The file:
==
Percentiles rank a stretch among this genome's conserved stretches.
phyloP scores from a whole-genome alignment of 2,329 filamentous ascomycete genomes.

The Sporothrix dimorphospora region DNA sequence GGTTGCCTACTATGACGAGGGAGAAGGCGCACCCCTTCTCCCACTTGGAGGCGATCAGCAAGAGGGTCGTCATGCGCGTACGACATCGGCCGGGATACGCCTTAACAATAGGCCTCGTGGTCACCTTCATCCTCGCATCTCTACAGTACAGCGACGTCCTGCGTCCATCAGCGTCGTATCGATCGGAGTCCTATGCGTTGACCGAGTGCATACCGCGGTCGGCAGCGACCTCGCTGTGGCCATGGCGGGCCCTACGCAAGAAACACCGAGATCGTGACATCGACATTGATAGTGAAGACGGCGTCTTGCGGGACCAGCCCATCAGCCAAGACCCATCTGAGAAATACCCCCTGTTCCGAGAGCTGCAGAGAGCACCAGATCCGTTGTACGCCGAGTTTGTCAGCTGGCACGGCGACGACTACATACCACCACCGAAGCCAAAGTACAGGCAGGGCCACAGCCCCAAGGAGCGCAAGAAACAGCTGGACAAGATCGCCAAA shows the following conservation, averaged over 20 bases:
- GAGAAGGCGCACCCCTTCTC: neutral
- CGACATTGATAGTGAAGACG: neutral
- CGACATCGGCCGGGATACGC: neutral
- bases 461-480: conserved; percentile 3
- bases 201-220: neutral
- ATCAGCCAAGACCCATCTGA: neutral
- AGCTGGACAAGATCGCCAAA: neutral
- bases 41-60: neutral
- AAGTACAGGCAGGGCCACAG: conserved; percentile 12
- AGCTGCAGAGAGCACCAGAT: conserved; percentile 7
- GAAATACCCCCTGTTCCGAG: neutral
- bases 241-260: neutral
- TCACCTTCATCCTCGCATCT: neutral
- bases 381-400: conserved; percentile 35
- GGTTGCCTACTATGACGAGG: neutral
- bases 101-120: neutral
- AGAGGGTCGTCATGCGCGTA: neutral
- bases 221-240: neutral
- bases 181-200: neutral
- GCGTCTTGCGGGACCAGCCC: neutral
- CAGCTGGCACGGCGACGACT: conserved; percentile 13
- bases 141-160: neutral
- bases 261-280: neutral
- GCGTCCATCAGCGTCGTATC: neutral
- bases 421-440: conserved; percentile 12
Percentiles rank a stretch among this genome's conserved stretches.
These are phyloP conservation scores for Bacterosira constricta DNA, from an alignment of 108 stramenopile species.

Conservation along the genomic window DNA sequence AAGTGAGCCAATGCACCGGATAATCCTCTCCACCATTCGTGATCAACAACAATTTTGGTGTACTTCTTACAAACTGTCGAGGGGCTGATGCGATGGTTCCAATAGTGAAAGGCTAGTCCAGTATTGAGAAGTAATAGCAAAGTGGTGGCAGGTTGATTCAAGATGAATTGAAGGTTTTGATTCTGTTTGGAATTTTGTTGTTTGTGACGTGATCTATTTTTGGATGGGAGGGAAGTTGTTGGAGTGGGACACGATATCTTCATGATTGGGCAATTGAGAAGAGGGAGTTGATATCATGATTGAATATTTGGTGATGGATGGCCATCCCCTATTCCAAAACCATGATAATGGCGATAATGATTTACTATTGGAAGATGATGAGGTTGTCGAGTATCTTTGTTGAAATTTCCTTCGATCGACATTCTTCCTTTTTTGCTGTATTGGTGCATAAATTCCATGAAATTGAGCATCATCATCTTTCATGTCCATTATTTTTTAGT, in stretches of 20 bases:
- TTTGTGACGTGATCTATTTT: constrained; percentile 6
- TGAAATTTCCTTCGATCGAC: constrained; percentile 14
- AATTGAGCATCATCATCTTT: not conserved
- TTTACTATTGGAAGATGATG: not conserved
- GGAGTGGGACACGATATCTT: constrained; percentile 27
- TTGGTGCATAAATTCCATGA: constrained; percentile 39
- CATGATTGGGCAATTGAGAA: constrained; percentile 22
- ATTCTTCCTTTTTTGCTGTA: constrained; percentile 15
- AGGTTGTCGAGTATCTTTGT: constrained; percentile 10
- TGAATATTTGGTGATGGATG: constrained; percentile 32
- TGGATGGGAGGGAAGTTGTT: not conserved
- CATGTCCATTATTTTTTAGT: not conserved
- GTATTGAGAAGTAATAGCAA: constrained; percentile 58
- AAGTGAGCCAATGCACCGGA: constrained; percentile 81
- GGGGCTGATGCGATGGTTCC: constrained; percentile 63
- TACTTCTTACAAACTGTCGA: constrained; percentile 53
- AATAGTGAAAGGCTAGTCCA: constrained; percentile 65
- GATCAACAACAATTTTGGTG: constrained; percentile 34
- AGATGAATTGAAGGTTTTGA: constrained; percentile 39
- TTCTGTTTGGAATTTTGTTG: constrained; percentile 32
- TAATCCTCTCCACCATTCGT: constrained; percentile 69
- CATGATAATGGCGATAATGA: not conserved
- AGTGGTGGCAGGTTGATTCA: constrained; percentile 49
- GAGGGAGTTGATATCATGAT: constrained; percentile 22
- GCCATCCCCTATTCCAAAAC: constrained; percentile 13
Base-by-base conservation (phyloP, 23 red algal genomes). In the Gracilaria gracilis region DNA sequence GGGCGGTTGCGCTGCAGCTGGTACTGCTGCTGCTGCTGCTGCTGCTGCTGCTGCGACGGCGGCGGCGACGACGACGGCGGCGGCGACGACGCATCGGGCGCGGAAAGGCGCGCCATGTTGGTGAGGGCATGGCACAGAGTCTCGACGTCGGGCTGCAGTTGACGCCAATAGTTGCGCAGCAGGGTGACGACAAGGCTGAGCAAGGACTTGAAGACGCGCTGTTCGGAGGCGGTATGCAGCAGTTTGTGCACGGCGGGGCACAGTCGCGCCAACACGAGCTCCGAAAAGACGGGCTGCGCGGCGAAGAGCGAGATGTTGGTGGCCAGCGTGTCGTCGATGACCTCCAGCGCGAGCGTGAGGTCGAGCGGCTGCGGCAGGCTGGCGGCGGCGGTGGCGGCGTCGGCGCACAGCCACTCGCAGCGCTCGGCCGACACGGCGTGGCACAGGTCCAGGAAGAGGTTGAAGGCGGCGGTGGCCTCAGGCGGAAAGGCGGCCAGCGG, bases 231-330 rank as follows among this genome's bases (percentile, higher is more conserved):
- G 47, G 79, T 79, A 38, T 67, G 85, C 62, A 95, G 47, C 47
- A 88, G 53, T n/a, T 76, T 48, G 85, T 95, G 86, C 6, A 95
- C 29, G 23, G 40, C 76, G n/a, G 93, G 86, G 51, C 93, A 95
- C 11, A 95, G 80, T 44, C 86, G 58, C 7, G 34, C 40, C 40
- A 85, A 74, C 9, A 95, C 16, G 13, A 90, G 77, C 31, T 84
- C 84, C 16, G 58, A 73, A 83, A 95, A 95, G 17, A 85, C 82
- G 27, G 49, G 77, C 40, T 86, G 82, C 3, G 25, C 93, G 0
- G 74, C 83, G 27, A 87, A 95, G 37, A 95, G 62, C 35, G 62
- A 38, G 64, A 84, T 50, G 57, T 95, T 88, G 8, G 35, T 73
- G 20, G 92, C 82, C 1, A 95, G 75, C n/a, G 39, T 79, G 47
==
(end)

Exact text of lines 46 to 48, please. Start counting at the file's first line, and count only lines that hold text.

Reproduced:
- GGGGCTGATGCGATGGTTCC: constrained; percentile 63
- TACTTCTTACAAACTGTCGA: constrained; percentile 53
- AATAGTGAAAGGCTAGTCCA: constrained; percentile 65